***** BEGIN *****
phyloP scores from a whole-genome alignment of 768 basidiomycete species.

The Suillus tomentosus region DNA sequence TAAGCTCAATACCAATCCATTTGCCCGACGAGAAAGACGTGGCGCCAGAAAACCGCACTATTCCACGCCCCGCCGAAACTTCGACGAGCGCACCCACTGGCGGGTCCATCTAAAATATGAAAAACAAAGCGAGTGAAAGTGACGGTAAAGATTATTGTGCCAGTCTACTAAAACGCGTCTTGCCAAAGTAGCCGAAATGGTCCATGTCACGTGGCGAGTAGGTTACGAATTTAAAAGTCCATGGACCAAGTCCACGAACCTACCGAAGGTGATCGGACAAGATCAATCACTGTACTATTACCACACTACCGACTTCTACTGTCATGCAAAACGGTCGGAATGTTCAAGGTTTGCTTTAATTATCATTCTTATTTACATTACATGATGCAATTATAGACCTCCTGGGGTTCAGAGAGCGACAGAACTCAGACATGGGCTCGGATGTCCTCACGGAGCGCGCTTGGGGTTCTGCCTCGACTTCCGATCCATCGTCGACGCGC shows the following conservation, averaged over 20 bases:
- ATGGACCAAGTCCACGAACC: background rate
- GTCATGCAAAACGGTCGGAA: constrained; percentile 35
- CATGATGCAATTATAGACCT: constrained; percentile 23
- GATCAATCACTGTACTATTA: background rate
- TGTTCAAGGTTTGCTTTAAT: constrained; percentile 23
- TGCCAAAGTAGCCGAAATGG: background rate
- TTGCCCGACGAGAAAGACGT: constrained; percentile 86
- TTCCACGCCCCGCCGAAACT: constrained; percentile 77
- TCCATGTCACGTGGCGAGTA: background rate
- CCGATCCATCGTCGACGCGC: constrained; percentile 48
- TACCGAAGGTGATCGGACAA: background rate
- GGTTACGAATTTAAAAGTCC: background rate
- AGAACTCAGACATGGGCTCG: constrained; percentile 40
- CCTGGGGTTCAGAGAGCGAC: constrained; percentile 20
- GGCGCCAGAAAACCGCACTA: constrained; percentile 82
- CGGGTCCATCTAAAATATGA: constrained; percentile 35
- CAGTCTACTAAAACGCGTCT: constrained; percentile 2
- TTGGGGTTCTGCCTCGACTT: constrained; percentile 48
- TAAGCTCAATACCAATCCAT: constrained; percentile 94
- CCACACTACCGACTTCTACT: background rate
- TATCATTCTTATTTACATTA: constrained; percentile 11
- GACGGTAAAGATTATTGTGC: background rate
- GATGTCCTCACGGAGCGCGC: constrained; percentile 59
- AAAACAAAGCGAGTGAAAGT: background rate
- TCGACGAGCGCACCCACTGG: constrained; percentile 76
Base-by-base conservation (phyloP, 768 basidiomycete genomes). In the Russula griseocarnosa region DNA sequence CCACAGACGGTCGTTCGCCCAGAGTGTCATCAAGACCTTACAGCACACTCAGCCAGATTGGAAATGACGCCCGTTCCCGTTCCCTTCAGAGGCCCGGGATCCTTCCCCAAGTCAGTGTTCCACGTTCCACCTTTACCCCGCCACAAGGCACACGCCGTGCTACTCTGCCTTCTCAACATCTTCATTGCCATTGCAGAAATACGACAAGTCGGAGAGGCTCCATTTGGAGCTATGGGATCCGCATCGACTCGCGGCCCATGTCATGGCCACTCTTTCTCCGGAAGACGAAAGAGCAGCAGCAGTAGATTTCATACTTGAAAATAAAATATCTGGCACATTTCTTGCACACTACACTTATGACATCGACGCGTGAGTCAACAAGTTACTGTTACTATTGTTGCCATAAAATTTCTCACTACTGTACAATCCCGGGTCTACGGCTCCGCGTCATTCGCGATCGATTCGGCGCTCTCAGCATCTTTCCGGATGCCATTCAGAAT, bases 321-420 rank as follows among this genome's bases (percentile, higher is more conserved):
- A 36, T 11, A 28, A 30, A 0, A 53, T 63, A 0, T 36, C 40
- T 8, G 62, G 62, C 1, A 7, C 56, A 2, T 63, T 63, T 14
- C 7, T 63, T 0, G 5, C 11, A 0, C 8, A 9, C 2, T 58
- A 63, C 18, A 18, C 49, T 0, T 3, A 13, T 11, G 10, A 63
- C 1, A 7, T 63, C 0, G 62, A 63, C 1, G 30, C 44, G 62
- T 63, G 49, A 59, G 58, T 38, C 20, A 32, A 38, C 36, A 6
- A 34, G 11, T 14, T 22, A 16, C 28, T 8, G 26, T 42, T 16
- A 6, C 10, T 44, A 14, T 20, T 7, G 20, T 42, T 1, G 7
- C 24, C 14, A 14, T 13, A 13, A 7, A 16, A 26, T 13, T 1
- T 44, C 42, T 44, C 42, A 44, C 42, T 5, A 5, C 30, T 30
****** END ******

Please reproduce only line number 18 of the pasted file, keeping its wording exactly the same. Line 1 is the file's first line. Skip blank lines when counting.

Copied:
- CGGGTCCATCTAAAATATGA: constrained; percentile 35